The Italian Prime Minister, Silvio Berlusconi's "House of Liberties" coalition appeared to be heading for an embarrassing upset in Rome in the first round of local elections which ended yesterday. Mr Berlusconi had turned the elections into a vote of confidence in his leadership.
The governorship of Rome is held by the centre-right, and some Italian commentators believe that a shift in the city can be construed as a vote with national implications.
Exit polls after voting finished showed the left's candidate, Enrico Gasparra, leading the incumbent, Alleanza Nationale ("post-fascist") candidate, Silvano Moffa, by a few percentage points.
Twelve provincial governments and about 500 city councils were up for election in the two days of voting. More than 11 million people - a quarter of the Italian electorate - were eligible to vote.
It was not a wipe-out for the government, but enough for the flagging opposition to begin drying off the fireworks. Pierluigi Castagnetti, leader of the centre-left Margherita Party, said "I believe the opposition will gain a majority in the country ... This election will say that the centre-left is on the comeback trail."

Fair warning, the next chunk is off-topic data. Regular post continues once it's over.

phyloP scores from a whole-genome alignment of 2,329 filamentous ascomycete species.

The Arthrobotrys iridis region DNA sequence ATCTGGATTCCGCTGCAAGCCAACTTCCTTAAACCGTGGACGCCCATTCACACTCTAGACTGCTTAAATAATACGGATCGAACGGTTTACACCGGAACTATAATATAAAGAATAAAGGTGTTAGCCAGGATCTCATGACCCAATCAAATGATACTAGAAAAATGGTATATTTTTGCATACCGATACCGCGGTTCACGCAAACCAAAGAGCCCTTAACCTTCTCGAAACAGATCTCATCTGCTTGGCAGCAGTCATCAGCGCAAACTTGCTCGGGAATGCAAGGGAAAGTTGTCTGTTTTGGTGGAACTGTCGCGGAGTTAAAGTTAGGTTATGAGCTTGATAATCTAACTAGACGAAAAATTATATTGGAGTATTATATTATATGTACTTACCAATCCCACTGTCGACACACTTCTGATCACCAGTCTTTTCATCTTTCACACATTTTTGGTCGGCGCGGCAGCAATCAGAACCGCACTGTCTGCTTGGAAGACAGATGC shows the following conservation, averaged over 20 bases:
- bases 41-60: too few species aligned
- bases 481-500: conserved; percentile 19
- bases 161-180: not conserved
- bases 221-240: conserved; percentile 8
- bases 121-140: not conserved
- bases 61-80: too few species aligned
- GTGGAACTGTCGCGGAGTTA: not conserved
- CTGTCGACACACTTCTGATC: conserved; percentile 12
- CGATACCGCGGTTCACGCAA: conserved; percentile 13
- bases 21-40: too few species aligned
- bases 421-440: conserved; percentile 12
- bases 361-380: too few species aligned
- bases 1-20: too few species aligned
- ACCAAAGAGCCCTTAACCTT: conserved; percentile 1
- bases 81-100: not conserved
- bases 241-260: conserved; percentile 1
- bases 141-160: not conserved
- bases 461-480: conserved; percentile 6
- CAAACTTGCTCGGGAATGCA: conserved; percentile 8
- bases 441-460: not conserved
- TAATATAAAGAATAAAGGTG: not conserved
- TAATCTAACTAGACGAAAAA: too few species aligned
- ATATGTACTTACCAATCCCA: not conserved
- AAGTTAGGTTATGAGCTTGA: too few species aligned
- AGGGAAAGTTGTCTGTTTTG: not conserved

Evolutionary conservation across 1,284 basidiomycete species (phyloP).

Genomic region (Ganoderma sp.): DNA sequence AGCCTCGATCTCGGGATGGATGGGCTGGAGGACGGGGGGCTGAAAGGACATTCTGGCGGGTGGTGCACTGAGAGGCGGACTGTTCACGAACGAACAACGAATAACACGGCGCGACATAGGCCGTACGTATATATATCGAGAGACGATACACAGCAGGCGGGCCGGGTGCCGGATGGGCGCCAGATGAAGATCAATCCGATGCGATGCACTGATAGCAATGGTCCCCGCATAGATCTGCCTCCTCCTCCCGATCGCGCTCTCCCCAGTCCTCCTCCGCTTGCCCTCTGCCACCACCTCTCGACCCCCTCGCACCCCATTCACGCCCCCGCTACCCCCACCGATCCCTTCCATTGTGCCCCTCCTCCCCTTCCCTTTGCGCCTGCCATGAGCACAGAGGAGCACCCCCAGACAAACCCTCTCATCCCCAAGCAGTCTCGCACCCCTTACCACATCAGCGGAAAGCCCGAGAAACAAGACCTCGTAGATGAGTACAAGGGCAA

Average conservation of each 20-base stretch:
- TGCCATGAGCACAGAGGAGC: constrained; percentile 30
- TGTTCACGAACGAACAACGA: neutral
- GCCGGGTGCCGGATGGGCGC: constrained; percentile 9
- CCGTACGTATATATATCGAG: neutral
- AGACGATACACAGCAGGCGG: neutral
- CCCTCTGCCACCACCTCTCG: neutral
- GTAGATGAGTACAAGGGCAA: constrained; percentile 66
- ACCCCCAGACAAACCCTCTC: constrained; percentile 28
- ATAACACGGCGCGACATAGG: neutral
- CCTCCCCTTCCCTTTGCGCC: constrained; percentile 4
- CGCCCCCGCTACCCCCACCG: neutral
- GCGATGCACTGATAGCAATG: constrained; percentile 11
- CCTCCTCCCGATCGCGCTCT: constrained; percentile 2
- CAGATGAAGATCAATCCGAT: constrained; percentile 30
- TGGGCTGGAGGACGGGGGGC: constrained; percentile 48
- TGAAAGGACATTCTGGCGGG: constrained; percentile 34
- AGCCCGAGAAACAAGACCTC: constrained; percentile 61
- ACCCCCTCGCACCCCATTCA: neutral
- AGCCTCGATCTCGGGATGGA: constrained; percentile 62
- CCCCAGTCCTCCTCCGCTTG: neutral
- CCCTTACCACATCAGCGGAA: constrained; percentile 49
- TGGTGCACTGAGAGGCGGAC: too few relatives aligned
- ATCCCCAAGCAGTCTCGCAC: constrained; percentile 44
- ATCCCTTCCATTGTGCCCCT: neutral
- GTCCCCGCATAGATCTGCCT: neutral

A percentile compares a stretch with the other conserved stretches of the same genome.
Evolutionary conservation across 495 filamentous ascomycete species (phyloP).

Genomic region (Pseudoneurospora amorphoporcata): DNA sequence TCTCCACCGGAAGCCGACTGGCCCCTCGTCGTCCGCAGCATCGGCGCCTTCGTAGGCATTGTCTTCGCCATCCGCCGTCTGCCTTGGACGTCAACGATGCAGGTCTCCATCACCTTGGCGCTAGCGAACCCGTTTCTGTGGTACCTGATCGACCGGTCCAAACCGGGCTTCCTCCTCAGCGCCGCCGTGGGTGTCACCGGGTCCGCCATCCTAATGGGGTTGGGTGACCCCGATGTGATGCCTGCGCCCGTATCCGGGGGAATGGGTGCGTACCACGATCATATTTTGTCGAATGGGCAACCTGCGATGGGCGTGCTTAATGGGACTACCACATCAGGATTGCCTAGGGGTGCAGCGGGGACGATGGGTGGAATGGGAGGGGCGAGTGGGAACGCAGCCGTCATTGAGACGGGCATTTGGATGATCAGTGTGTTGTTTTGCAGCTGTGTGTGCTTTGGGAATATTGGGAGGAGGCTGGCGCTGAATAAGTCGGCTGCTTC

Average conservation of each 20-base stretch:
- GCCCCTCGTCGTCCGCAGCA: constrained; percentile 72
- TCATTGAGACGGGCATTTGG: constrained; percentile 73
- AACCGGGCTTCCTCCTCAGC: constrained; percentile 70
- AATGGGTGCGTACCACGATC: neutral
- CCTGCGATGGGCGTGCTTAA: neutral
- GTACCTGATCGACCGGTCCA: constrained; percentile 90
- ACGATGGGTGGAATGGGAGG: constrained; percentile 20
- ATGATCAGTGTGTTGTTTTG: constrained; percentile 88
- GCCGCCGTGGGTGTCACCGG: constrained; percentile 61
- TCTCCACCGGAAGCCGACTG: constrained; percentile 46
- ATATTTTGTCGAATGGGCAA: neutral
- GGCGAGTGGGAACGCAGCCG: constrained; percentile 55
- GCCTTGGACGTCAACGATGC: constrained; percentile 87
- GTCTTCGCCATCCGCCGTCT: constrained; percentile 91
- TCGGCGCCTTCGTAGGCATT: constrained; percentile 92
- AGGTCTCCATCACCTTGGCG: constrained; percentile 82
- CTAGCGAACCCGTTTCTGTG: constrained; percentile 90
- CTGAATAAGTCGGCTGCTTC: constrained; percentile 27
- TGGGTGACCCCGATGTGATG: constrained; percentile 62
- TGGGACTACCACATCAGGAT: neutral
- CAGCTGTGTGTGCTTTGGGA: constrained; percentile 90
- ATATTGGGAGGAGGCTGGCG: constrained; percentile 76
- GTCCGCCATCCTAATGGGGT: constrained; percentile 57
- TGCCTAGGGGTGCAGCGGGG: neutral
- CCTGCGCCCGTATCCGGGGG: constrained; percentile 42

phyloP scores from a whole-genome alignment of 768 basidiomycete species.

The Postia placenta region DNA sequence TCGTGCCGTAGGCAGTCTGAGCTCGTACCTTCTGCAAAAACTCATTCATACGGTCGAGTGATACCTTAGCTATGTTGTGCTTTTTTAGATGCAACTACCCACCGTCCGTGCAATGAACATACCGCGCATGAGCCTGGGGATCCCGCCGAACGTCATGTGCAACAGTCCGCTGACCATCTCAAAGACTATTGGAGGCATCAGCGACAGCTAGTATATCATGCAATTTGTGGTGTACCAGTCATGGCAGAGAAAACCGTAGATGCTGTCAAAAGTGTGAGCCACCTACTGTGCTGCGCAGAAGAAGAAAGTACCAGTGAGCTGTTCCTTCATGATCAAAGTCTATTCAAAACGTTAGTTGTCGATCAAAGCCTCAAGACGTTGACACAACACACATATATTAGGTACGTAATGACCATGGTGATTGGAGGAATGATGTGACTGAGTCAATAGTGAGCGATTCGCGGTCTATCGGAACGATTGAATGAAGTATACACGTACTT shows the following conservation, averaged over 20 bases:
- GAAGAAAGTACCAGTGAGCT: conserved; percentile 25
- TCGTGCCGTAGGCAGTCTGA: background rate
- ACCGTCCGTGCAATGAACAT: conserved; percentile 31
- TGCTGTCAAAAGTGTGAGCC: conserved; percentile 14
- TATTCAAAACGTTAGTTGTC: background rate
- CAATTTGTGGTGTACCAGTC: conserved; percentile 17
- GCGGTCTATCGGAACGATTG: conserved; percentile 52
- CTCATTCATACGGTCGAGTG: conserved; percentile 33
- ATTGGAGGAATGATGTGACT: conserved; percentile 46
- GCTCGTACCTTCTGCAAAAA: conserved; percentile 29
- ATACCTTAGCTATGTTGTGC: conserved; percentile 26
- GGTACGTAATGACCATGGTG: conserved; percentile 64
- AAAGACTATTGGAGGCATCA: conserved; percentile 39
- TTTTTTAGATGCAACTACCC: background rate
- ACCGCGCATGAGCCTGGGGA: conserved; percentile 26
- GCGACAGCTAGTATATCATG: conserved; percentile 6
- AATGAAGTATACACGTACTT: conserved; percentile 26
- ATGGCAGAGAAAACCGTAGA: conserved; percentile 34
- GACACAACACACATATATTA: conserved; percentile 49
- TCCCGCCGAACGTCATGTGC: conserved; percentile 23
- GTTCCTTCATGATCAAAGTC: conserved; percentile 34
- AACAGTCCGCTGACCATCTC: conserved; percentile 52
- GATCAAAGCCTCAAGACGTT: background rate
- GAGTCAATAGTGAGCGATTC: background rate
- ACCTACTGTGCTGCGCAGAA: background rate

Elsewhere, however, results were too mixed to present a definite picture, with local factors weighing heavily in many constituencies. Even if Mr Gasparra wins, it is not certain his lead will be enough to prevent a second round play-off in two weeks' time.
Sandro Bondi, Mr Berlusconi's spokesman, said, "At this moment it's impossible to make an evaluation or prediction, but we can draw satisfaction from the first exit polls."